World War I may have intervened with plans to run the car as we were unable to find any mention of it running until the postwar era on Fano Island. There, off of the coast of southwestern Denmark, was the location of the Speed Trials that were held on Fano Beach from 1919 to 1924. The first reference we were able to find of this car running in an event was there in 1922, where Carl Jorns covered the flying kilometer 19.81 secs.
The video above is captioned that he returned to Fano in 1923 after being the Champion of the event in 1922, it also states that he “brought an even bigger car” in 1923. Wolfgang H. Scholz states in the video, that this car was a one-off, which would seem to indicate that the engine size was larger for the second running. That year Jorns ended up finishing second, after having set a time that would have been good for a record in an earlier qualifying run. In 1924, the last year trials were held, he again won the event with the Opel.
Opel Media, who provided the racing car photos in this post reported that Jorns once more ran the 12.3 liter 260 HP record car in the Schauinsland Hill Climb. During the August 1925 competition, running in the over 5000 cubic centimeter class, he and his mechanic again finished in first place. In the photo below, it appears to have lost the aerodynamic tail visible in the image above. If you can add anything about this interesting car or its history, please send us a comment.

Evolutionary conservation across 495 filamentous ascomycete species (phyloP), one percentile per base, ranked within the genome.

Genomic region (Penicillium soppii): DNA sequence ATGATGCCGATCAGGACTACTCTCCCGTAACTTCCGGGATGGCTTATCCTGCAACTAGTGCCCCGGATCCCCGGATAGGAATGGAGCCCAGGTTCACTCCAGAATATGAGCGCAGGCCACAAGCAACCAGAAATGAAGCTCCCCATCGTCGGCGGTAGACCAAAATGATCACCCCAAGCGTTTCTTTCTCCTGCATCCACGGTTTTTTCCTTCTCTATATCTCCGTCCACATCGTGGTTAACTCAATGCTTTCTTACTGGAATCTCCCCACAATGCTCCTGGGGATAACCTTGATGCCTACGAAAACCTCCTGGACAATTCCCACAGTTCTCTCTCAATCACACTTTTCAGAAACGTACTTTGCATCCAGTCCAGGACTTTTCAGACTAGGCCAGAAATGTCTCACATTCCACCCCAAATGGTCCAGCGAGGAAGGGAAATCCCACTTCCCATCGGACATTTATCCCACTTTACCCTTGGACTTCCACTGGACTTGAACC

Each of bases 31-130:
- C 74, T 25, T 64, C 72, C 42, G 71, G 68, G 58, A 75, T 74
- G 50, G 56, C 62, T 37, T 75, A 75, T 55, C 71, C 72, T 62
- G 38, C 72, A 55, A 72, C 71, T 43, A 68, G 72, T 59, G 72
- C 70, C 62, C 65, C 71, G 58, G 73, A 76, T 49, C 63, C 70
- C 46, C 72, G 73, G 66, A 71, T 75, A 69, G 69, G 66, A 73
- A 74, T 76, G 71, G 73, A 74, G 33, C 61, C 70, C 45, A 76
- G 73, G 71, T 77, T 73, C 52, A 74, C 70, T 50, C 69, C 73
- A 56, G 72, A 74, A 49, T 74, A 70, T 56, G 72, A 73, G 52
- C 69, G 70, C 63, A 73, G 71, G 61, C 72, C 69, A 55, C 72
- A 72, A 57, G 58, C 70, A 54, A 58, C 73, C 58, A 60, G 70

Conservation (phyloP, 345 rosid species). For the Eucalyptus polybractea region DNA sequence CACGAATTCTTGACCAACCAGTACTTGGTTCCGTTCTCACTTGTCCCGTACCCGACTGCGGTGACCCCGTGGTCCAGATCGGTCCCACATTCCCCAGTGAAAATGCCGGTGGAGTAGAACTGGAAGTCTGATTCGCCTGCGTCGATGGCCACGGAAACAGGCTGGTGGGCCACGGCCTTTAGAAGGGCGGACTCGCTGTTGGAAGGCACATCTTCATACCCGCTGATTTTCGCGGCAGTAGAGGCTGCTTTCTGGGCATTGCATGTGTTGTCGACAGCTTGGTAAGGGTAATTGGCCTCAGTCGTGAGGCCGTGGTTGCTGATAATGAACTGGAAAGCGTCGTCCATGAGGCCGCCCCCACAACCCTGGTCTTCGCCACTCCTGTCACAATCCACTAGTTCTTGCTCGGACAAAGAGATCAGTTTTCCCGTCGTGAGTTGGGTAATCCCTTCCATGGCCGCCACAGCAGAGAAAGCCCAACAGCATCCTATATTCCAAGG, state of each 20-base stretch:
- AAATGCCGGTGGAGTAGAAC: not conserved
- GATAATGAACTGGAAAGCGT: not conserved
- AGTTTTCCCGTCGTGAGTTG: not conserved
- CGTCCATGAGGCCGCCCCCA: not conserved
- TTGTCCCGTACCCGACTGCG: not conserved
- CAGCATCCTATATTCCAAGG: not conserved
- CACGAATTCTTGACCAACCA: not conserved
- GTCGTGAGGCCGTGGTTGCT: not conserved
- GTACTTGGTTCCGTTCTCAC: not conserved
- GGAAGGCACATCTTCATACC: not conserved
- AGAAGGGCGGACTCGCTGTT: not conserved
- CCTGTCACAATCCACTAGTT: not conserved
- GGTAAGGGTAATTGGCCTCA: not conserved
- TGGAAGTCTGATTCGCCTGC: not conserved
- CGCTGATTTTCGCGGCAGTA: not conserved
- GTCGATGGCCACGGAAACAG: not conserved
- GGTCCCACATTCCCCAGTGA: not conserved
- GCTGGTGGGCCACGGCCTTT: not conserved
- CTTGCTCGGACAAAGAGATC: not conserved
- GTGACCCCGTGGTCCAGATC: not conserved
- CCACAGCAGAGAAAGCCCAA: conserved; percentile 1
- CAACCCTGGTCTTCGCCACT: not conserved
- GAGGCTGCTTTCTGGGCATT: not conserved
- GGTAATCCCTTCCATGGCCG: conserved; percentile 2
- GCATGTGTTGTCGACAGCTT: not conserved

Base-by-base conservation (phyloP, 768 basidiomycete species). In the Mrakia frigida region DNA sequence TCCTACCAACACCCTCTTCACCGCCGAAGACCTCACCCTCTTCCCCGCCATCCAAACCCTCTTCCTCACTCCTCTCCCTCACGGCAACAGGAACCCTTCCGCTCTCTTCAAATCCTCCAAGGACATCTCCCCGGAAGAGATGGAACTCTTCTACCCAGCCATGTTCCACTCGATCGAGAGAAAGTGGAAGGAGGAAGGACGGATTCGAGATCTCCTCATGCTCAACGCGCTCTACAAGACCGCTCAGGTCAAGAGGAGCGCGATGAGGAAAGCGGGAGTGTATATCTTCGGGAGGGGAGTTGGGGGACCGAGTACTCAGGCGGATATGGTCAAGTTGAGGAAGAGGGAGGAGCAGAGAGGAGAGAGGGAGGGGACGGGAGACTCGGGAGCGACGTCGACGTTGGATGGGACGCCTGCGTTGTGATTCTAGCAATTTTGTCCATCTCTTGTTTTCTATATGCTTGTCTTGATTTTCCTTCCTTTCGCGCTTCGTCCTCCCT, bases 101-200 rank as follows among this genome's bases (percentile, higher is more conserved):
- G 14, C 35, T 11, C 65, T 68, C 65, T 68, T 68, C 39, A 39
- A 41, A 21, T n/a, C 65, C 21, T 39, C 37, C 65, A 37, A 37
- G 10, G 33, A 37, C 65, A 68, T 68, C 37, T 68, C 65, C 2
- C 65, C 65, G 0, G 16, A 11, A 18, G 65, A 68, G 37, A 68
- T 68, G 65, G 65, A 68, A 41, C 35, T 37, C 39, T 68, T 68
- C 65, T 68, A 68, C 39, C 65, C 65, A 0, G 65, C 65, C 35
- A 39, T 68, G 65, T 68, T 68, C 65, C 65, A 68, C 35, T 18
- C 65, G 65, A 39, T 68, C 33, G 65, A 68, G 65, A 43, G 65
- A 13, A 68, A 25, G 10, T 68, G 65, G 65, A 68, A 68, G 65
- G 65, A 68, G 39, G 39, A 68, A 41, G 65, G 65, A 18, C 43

The recent post that covered Barney Oldfield’s Christie racing car, struck a cord with our readers, so it seems that this follow up coverage on the complete construction details of the car is in order. Thanks to Lee Stohr for passing along the earlier photos posted here of the car, and for leading us to this article in the August 5, 1909, the Automobile magazine. The details of this extraordinary car can be found below.
The engine in this car is worthy of a closer look. It was a shaft and bevel gear driven SOHC V-four with a 7.5-inch bore x 7-inch stroke, which yielded a whopping 1237 CI. It featured 30.5-inch long connecting rods, combined with the inclined top end of the engine resulted in very good weight distribution.
The forged steel crankshaft with two throws was only nineteen-inches long. It was supported by two ball-bearings that were almost nine-inches in diameter and used 1.375-inch diameter balls. The main bearing journals were 3.5-inch in diameter, and the crankpins were 3-inch in diameter and 4.5-inches long. In the center of the shaft, the web between the two crankpins was an eleven-inch diameter by one-inch wide spur gear that drove the upper shaft.
Another interesting detail was the use of manganese bronze castings apparently for the entire front axle, crankcase and the front part of the frame. Behind this were channel-shaped steel side members that supported the springs and the rear of the car. The rear axle was constructed of 2.25-inch diameter steel tubing, with 1.75-inch diameter axles shrunk into each end and then pinned. You can take a look back at the other earlier photos and drawings here.
Just below is another short article that followed the piece in the Automobile magazine. It describes just how well Christie’s “space-eater” preformed at the Grosse Point, Michigan track, shortly after being finished. There it broke track records and traveled at a speed “over 100 miles per hour”.